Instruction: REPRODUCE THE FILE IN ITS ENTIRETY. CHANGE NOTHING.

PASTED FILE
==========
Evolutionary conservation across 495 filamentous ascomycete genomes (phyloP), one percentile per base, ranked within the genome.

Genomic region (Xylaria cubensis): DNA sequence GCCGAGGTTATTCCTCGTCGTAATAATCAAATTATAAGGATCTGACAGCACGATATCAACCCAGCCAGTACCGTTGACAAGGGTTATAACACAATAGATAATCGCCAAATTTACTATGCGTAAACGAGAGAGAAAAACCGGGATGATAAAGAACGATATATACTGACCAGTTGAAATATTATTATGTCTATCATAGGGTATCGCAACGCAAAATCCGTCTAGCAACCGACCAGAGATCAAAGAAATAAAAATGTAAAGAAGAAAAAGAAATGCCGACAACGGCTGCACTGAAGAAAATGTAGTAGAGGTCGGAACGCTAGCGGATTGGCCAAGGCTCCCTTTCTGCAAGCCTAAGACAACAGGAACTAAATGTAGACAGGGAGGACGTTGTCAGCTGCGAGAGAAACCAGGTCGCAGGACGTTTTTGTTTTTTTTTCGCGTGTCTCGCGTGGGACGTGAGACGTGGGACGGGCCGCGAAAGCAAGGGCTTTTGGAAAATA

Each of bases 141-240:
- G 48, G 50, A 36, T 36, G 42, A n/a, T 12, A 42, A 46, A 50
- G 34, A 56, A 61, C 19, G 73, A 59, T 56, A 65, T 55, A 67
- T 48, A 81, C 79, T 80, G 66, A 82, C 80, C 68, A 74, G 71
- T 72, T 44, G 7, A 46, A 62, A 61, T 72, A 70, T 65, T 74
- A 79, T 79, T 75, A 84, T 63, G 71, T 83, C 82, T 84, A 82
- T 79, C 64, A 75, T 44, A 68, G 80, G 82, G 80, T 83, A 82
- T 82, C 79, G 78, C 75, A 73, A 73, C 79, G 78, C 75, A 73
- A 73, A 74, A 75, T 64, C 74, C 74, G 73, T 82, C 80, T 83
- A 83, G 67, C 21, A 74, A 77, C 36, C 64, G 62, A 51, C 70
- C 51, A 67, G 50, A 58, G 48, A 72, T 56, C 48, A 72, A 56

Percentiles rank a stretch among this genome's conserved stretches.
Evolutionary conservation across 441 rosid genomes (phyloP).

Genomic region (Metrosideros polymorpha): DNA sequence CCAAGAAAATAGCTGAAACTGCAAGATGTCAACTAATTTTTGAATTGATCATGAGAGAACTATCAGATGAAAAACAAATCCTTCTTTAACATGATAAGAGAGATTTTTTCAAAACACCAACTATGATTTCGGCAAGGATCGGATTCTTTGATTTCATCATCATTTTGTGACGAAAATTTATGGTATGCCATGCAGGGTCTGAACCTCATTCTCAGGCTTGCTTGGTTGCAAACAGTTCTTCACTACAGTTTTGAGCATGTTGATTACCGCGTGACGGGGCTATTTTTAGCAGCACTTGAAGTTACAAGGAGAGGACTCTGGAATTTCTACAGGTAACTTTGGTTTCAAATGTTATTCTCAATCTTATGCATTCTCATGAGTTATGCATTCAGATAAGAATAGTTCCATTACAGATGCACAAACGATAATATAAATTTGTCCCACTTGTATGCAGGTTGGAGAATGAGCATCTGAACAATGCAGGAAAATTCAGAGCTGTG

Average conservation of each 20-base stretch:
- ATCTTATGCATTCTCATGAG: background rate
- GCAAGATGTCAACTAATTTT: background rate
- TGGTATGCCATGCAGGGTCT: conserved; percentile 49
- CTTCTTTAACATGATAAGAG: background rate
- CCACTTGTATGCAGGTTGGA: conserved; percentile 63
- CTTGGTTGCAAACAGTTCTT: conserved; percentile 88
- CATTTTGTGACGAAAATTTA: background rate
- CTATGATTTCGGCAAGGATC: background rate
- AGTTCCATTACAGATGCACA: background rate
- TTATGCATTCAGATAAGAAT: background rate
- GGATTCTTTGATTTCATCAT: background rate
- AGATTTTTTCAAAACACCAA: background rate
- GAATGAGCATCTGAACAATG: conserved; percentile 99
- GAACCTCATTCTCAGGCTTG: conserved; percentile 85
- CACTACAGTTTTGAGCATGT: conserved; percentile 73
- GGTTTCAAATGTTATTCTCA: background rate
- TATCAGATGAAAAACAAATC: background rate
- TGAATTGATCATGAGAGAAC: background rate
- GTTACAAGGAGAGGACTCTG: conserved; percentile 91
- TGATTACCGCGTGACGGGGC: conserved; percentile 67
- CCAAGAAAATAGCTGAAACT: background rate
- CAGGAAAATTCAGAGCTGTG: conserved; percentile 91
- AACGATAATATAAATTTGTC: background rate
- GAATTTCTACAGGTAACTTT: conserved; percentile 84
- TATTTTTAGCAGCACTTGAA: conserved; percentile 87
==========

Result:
Evolutionary conservation across 495 filamentous ascomycete genomes (phyloP), one percentile per base, ranked within the genome.

Genomic region (Xylaria cubensis): DNA sequence GCCGAGGTTATTCCTCGTCGTAATAATCAAATTATAAGGATCTGACAGCACGATATCAACCCAGCCAGTACCGTTGACAAGGGTTATAACACAATAGATAATCGCCAAATTTACTATGCGTAAACGAGAGAGAAAAACCGGGATGATAAAGAACGATATATACTGACCAGTTGAAATATTATTATGTCTATCATAGGGTATCGCAACGCAAAATCCGTCTAGCAACCGACCAGAGATCAAAGAAATAAAAATGTAAAGAAGAAAAAGAAATGCCGACAACGGCTGCACTGAAGAAAATGTAGTAGAGGTCGGAACGCTAGCGGATTGGCCAAGGCTCCCTTTCTGCAAGCCTAAGACAACAGGAACTAAATGTAGACAGGGAGGACGTTGTCAGCTGCGAGAGAAACCAGGTCGCAGGACGTTTTTGTTTTTTTTTCGCGTGTCTCGCGTGGGACGTGAGACGTGGGACGGGCCGCGAAAGCAAGGGCTTTTGGAAAATA

Each of bases 141-240:
- G 48, G 50, A 36, T 36, G 42, A n/a, T 12, A 42, A 46, A 50
- G 34, A 56, A 61, C 19, G 73, A 59, T 56, A 65, T 55, A 67
- T 48, A 81, C 79, T 80, G 66, A 82, C 80, C 68, A 74, G 71
- T 72, T 44, G 7, A 46, A 62, A 61, T 72, A 70, T 65, T 74
- A 79, T 79, T 75, A 84, T 63, G 71, T 83, C 82, T 84, A 82
- T 79, C 64, A 75, T 44, A 68, G 80, G 82, G 80, T 83, A 82
- T 82, C 79, G 78, C 75, A 73, A 73, C 79, G 78, C 75, A 73
- A 73, A 74, A 75, T 64, C 74, C 74, G 73, T 82, C 80, T 83
- A 83, G 67, C 21, A 74, A 77, C 36, C 64, G 62, A 51, C 70
- C 51, A 67, G 50, A 58, G 48, A 72, T 56, C 48, A 72, A 56

Percentiles rank a stretch among this genome's conserved stretches.
Evolutionary conservation across 441 rosid genomes (phyloP).

Genomic region (Metrosideros polymorpha): DNA sequence CCAAGAAAATAGCTGAAACTGCAAGATGTCAACTAATTTTTGAATTGATCATGAGAGAACTATCAGATGAAAAACAAATCCTTCTTTAACATGATAAGAGAGATTTTTTCAAAACACCAACTATGATTTCGGCAAGGATCGGATTCTTTGATTTCATCATCATTTTGTGACGAAAATTTATGGTATGCCATGCAGGGTCTGAACCTCATTCTCAGGCTTGCTTGGTTGCAAACAGTTCTTCACTACAGTTTTGAGCATGTTGATTACCGCGTGACGGGGCTATTTTTAGCAGCACTTGAAGTTACAAGGAGAGGACTCTGGAATTTCTACAGGTAACTTTGGTTTCAAATGTTATTCTCAATCTTATGCATTCTCATGAGTTATGCATTCAGATAAGAATAGTTCCATTACAGATGCACAAACGATAATATAAATTTGTCCCACTTGTATGCAGGTTGGAGAATGAGCATCTGAACAATGCAGGAAAATTCAGAGCTGTG

Average conservation of each 20-base stretch:
- ATCTTATGCATTCTCATGAG: background rate
- GCAAGATGTCAACTAATTTT: background rate
- TGGTATGCCATGCAGGGTCT: conserved; percentile 49
- CTTCTTTAACATGATAAGAG: background rate
- CCACTTGTATGCAGGTTGGA: conserved; percentile 63
- CTTGGTTGCAAACAGTTCTT: conserved; percentile 88
- CATTTTGTGACGAAAATTTA: background rate
- CTATGATTTCGGCAAGGATC: background rate
- AGTTCCATTACAGATGCACA: background rate
- TTATGCATTCAGATAAGAAT: background rate
- GGATTCTTTGATTTCATCAT: background rate
- AGATTTTTTCAAAACACCAA: background rate
- GAATGAGCATCTGAACAATG: conserved; percentile 99
- GAACCTCATTCTCAGGCTTG: conserved; percentile 85
- CACTACAGTTTTGAGCATGT: conserved; percentile 73
- GGTTTCAAATGTTATTCTCA: background rate
- TATCAGATGAAAAACAAATC: background rate
- TGAATTGATCATGAGAGAAC: background rate
- GTTACAAGGAGAGGACTCTG: conserved; percentile 91
- TGATTACCGCGTGACGGGGC: conserved; percentile 67
- CCAAGAAAATAGCTGAAACT: background rate
- CAGGAAAATTCAGAGCTGTG: conserved; percentile 91
- AACGATAATATAAATTTGTC: background rate
- GAATTTCTACAGGTAACTTT: conserved; percentile 84
- TATTTTTAGCAGCACTTGAA: conserved; percentile 87